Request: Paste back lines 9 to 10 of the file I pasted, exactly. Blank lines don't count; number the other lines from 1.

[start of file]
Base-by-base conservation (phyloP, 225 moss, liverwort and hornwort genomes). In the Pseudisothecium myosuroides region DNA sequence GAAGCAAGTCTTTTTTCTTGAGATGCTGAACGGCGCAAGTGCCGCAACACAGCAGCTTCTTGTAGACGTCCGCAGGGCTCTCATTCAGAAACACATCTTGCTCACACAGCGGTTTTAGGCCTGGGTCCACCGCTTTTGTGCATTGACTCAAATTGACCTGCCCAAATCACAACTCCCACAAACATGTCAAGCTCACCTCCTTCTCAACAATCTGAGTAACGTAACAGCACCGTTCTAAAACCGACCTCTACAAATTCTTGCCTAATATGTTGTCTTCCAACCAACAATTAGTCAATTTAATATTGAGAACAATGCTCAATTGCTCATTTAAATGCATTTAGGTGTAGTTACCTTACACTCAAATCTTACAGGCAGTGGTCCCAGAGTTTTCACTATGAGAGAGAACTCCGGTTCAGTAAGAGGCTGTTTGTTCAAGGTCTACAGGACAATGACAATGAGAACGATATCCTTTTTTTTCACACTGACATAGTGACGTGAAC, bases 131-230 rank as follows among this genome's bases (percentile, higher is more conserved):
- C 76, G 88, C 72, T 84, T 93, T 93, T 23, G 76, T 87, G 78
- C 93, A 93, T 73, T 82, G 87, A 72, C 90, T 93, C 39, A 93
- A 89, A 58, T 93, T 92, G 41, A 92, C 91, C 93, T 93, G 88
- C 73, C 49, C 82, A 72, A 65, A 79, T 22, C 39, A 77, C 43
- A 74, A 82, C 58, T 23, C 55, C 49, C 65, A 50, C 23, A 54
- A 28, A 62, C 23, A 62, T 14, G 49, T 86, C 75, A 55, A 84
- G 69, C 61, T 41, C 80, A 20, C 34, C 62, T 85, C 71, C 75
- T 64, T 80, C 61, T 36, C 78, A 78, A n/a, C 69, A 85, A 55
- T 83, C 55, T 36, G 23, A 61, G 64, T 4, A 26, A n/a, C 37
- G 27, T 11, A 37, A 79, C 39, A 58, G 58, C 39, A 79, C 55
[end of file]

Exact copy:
- T 64, T 80, C 61, T 36, C 78, A 78, A n/a, C 69, A 85, A 55
- T 83, C 55, T 36, G 23, A 61, G 64, T 4, A 26, A n/a, C 37